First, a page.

Will TypeScript ever run on the .NET CLR (Virtual Machine)?

Topics: General
Apr 4, 2014 at 5:01 AM
JavaScript is a powerful and flexible language, if used properly. TypeScript and VisualStudio is a step in the right direction. But, to only run it on typical JavaScript runtime platforms such as NodeJS and web browsers is very, very limiting.

What we need is running TypeScript and more importantly, run JavaScript on the .NET CLR (Virtual Machine) with full debugger support to enable stepping thru code in Visual Studio.

Once the above is accomplished, I would run Amber Smalltalk on top of such a JavaScript development / deployment platform.
Amber Smalltalk: http://amber-lang.net/
Learn Smalltalk in 5 minutes: http://amber-lang.net/learn.html

Question: Are there plans or some way to run JavaScript (or TypeScript) on .NET for deployment?
Apr 4, 2014 at 5:15 AM
Hosting the IE11 script engine in a managed process is already supported. See http://code.msdn.microsoft.com/JavaScript-Runtime-Hosting-d3a13880 - it's as close as you're likely to get to directly running JavaScript on top of .NET given the huge disparity in their architectures.
Apr 4, 2014 at 5:19 AM
There's also ClearScript and V8.Net.
Apr 4, 2014 at 6:57 PM
Thank you for the references to the IE11 script engin, ClearScript and Google's V8 JavaScript VM integration. These projects are only viable for light weight execution of scripts to extend .NET apps. Very limiting and not viable for actually building apps in JavaScript to run on the .NET runtime.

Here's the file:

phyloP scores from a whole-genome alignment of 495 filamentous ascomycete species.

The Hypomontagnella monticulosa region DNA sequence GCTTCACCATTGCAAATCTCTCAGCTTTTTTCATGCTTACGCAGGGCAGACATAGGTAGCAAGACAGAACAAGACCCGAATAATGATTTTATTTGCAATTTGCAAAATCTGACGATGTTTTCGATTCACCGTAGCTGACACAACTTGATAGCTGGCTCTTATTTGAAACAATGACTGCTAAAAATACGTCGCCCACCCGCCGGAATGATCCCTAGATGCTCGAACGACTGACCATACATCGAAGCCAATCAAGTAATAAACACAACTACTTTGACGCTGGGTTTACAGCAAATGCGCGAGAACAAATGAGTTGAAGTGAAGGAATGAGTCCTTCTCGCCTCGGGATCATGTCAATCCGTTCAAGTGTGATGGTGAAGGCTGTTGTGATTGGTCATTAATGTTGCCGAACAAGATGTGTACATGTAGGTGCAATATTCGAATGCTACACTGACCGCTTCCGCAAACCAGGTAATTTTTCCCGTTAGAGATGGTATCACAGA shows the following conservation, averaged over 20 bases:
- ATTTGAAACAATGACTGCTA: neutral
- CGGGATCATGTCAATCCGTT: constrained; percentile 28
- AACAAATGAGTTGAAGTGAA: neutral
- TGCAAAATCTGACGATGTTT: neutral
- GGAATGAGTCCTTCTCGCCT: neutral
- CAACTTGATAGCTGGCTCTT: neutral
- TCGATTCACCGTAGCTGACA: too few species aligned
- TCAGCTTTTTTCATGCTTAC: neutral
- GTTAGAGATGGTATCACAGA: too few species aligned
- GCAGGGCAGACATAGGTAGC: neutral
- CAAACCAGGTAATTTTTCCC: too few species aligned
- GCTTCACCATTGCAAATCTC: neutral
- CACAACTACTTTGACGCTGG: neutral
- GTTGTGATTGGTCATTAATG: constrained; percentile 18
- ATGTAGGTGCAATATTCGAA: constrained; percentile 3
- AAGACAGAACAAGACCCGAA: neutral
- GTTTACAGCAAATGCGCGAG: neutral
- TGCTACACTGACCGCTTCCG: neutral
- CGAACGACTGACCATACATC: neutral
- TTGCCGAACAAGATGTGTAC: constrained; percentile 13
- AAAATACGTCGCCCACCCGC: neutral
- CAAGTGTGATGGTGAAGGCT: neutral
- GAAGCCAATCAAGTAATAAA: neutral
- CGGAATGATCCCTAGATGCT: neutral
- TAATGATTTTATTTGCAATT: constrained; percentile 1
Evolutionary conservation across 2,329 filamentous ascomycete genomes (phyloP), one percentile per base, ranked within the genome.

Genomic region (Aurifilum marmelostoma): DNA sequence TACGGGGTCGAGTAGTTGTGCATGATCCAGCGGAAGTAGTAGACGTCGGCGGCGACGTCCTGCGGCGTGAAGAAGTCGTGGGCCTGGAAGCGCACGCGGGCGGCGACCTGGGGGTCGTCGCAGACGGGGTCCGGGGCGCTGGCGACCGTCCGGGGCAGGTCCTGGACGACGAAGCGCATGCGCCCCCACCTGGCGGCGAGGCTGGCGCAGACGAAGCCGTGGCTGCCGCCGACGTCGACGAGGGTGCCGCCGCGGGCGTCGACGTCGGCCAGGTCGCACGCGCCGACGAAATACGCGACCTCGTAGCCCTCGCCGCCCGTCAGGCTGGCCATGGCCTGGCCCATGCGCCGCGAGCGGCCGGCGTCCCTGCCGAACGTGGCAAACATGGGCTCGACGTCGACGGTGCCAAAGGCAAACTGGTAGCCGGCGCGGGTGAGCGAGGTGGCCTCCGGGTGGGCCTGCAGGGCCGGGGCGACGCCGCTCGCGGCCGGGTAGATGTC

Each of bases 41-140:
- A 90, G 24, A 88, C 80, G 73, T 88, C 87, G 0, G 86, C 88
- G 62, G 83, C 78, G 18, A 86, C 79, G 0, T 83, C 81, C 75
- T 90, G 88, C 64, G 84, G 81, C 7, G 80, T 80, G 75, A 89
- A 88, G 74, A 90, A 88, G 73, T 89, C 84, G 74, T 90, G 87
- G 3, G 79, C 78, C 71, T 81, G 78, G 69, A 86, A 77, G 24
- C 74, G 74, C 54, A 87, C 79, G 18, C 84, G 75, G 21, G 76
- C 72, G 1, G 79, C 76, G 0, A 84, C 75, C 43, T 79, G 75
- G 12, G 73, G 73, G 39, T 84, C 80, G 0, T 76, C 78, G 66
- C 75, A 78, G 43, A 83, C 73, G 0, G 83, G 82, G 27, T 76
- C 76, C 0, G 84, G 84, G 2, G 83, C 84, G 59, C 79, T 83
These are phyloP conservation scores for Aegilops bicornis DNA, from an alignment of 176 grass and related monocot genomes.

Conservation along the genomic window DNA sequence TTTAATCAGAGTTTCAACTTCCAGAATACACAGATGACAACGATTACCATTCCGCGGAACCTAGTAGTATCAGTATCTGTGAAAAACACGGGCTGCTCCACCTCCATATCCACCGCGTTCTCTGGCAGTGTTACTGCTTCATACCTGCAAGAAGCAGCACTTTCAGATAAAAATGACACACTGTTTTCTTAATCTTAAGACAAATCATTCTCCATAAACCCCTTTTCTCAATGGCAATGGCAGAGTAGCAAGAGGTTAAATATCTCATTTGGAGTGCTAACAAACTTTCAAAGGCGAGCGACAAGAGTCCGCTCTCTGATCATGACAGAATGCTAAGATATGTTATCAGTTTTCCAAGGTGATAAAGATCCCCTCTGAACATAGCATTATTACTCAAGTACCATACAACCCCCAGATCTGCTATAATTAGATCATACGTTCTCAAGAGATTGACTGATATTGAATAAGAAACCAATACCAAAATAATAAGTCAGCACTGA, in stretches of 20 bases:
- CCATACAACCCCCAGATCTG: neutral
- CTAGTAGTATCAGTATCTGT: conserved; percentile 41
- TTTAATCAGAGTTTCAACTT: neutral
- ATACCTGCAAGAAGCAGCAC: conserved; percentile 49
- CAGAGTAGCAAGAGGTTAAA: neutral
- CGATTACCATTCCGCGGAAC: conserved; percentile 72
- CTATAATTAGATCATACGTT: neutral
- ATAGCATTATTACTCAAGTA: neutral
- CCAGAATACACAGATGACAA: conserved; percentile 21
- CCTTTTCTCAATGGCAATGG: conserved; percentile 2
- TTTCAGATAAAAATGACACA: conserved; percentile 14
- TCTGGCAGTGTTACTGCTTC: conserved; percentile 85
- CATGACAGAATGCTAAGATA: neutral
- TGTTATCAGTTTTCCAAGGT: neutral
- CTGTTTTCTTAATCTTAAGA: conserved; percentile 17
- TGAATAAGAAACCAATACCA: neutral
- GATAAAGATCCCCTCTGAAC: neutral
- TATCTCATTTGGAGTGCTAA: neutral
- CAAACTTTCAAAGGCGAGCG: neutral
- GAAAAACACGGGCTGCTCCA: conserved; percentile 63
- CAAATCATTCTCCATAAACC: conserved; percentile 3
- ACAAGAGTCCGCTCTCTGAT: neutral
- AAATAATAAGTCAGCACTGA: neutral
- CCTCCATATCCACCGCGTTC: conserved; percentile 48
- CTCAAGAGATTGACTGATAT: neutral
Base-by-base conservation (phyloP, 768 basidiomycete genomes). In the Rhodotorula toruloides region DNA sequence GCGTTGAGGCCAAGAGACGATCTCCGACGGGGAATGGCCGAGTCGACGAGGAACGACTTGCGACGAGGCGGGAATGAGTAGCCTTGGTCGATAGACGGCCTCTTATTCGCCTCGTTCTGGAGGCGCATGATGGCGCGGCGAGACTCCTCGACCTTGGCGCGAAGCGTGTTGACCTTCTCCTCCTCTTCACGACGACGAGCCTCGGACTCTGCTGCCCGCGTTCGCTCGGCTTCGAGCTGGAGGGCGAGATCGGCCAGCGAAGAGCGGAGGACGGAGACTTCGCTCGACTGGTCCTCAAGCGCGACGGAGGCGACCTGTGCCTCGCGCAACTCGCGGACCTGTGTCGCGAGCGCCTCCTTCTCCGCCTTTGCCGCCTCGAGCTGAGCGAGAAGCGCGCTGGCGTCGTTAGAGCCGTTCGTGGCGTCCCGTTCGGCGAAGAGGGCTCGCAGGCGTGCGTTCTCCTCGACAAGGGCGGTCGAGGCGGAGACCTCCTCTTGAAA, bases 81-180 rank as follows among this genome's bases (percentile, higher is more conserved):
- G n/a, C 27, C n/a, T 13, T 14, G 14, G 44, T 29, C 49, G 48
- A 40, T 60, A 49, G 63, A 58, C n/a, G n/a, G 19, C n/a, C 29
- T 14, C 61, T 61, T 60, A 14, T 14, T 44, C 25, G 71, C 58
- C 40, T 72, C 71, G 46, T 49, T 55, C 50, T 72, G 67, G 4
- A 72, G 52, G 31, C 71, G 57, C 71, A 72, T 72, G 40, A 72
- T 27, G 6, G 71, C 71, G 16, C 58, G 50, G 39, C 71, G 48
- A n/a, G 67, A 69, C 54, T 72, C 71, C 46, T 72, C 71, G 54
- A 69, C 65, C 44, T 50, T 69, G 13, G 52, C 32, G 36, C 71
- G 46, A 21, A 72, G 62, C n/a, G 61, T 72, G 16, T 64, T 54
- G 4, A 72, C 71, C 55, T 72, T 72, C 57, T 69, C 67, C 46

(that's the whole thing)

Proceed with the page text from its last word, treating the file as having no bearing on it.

I've also looked at Jurassic, which seems the best option, so far. https://jurassic.codeplex.com/ Jurassic compiles JavaScript into .NET bytecode (CIL); not an interpreter. This is the start of what I'm looking for. Debugger support and JavaScript as a first-class citizen in Visual Studio would be the most powerful and flexible development environment.

I've been developing in Smalltalk since the 90's. Using C# is like reverting to a typewriter, after using a Wordprocessor (Smalltalk & it's development environment). Sadly, I need to deploy on a .NET runtime so am limited to the current state of Visual Studio's support for dynamic languages. Iron Python, Ruby just don't compete with Smalltalk's productivity. JavaScript compiled to .NET, with Amber Smalltalk would bring me closer to the kind of flexibility, interactiveness, productivity and joy I've experienced. Here's a comparison: http://www.cincomsmalltalk.com/main/products/why-smalltalk/cincom-smalltalk-vs-visual-studio/

So far, Jurassic seems my best option, but is still not ready to use in a first-class way, within Visual Studio. Is Dave Simmons still at Microsoft? He developed a working prototype of Smalltalk on .NET, called S#

In the mean while, I'll keep using my C# typewriter and dream of using a wordprocessor once again.
Apr 5, 2014 at 5:31 AM
Not sure what you mean be "light weight". You can expose any CLR object to the script environment and use it. In fact, V8 has the fastest execution time around (see this Jurassic page: https://jurassic.codeplex.com/wikipage?title=Benchmarks&referringTitle=Home). That said, if speed is not an issue, and VS debugging is a requirement, then Jurassic sure seems the best bet. If cross-platform integration is important, then V8.Net has had a successful port to Mono already, and Jurassic is Windows only at the moment.

Also, important to note, ALL of the script engines I know of currently (including Jurassic) do not expose .NET to the script world by default. See this link:
You have to REGISTER the .NET types first (perhaps for security reasons). Same thing with ClearScript and V8.Net. In fact, their quote "An exception thrown within the provided delegate cannot be caught within JavaScript (unless it is a JavaScriptException)." means that any normal .NET exception in callbacks will not be caught, unless you catch it and pass along the error as another exception object. Similar things can be done with the other engines also.
Apr 5, 2014 at 5:04 PM
A CLR Smalltalk seems like a much better idea than trying to compile a prototypal dynamically typed scripting language to bytecode for a classical statically typed VM.